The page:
Morphologically, different intrauterine developmental stages are discernable in the uterine cavity of adult female worms. Eggs or oocytes after fertilization with sperms transform into motile microfilariae and are released by the adult female worms . Currently, tools are not available to quantify the different developmental stages of embryogenesis other than approximate scoring by microscopy [2, 3]. Development of precise assays for monitoring embryogenesis in adult female worms have the potential to address crucial issues in filariasis research – filarial worms are known to harbour endosymbionts such as Wolbachia, which play a significant role in fecundity of adult filarial worms [3, 4]. Tetracycline or doxycycline treatment of the infected hosts effectively eliminates the endosymbionts resulting in inhibition of embryogenesis in female worms . Inhibition of embryogenesis in infected human hosts can be scored only by monitoring decrease/loss of peripheral microfilaraemia-lymphatic dwelling adult stage parasites are not accessible for study. However in experimental animal models the adult female worms can be harvested and dissected in vitro and the intrauterine stages can be approximately scored by microscopy [2, 3]. In this communication we describe a flow cytometry based method for studying embryogenesis in adult female filarial worms. The utility of this method for quantifying binding of lectins and antibodies to different intra uterine stages of filarial parasites has also been evaluated.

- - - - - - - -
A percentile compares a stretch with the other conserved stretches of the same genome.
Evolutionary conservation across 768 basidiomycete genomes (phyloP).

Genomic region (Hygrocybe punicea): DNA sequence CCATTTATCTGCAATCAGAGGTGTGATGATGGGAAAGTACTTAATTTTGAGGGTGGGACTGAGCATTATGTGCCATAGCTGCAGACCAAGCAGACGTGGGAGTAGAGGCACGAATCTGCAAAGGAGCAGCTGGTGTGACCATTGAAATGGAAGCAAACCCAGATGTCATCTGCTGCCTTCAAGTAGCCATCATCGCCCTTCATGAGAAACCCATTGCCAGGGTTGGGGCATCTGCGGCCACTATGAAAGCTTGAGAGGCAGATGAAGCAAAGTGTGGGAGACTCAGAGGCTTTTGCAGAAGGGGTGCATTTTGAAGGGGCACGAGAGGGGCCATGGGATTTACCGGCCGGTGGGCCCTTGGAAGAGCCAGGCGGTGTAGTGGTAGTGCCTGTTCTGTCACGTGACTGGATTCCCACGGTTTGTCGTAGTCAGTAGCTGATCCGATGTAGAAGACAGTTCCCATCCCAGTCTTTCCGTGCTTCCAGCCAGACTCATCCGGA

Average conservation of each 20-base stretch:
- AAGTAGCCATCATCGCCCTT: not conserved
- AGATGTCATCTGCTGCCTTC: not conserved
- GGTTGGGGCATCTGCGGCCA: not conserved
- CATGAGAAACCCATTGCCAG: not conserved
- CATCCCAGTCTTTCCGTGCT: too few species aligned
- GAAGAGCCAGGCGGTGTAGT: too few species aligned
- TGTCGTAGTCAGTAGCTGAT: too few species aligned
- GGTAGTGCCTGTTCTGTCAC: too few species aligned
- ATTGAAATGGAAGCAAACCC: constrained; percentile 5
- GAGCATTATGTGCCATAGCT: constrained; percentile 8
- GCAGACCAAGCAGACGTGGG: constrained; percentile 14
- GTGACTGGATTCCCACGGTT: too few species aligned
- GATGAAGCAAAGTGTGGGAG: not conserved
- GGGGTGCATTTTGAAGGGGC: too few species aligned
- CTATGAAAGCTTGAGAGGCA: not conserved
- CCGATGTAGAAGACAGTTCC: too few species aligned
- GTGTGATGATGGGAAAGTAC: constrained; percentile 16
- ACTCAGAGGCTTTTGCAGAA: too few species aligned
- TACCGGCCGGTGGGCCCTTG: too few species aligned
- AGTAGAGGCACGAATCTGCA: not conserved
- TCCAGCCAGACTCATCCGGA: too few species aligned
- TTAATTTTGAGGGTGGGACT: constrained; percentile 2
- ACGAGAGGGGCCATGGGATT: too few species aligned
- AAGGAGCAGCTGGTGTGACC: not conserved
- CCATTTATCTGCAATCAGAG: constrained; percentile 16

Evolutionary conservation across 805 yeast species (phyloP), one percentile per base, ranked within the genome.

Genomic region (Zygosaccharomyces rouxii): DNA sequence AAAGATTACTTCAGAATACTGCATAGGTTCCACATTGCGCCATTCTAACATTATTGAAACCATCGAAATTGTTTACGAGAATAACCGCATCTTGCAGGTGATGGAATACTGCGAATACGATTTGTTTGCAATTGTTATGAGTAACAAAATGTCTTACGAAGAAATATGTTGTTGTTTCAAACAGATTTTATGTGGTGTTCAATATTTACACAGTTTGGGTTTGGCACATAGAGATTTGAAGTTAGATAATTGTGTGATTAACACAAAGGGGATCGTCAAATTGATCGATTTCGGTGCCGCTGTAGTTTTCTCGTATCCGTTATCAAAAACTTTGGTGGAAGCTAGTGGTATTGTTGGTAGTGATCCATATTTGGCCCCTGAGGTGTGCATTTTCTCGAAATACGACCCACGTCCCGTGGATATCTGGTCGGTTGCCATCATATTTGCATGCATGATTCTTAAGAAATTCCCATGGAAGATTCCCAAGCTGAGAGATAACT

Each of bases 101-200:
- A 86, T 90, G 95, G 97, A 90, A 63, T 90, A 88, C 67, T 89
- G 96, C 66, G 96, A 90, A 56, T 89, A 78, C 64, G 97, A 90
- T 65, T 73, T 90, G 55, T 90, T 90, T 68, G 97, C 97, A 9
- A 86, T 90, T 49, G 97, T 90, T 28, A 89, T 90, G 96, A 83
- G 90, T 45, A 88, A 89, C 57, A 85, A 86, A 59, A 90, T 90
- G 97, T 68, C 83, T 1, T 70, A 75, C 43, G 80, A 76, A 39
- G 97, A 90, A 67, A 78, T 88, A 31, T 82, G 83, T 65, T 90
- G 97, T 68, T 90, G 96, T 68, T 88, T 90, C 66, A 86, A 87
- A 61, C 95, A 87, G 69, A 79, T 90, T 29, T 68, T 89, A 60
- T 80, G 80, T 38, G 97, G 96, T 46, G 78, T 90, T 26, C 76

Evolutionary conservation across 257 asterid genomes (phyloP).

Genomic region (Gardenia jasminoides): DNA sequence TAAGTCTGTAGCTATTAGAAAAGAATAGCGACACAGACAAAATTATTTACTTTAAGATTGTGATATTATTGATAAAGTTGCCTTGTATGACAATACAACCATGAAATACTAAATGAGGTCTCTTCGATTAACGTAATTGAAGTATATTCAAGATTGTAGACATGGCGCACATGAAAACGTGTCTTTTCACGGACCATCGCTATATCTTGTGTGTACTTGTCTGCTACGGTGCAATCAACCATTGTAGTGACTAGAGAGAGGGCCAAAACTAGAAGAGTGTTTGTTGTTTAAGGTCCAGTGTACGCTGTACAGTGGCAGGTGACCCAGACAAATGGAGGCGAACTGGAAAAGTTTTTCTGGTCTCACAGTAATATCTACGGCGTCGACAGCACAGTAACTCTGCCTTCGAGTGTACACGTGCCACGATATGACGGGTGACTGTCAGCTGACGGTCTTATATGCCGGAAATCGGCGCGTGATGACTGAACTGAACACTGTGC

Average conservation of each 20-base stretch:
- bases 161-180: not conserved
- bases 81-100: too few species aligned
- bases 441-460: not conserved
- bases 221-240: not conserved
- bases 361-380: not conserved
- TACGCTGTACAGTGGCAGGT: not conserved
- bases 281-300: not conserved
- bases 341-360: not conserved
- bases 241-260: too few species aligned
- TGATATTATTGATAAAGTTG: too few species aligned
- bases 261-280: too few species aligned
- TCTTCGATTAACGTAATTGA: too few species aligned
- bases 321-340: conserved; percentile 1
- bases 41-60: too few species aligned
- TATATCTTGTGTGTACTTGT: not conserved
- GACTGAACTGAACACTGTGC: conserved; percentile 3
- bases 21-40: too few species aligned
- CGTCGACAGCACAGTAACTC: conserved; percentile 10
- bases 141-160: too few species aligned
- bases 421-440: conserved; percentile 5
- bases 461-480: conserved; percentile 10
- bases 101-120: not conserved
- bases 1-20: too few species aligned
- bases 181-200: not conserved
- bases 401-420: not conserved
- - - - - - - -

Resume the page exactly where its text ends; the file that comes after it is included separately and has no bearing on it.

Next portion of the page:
Preparation of intra-uterine stages for flow cytometry
Adult female filarial worms, Setaria digitata were collected from the peritoneum of cattle at a nearby abattoir in sterile alpha – MEM containing 1% glucose, Penicillin-100 units/ml, Streptomycin-100 μg/ml Gentamycin-50 μg/ml and Amphotericin-B 2.5 μg/ml and transported to the laboratory and used on the same day. Individual worms taken in a petridish were washed three times (x3) in sterile medium and dissected into small pieces in about 5 ml of medium and incubated at 37°C for 30 mins. The large pieces were removed and the medium containing intra-uterine stages were harvested, washed in MEM and the final pellet of cells suspended in 1 ml of sheath fluid and analyzed using a flowcytometer (FACSCalibur, Becton Dickinson, USA) using Cell Quest Pro software. The data (5000 events) were acquired for forward and side scatter using the following settings: FSC, voltage E00 and SSC, voltage 340. The three populations were gated and sorted using a FACS sorter under moderate fidelity settings. The sorted suspensions were centrifuged on to microscopic slides using a cytospin and observed under a phase contrast microscope for identification of organisms in the gated populations.
Collection of blood for sera from human filariasis cases
Blood for sera were collected from patients with chronic filariasis (elephantiasis/hydrocoele) and microfilariae carriers from filariasis endemic areas near Bhubaneswar as described by us earlier . Sera stored at -20°C were diluted in PBS with 1% BSA and used for binding to intra-uterine stages as described above.
Preparation of immune sera against intrauterine stages
Five Mastomys coucha were immunized with three doses (15 days apart) of intra-uterine stages (50,000 cells per dose) in complete Freund's adjuvant and blood for sera was collected between days 40–45 and tested for antibody reactivity to intrauterine stages as described above.
Purification of circulating microfilariae from infected blood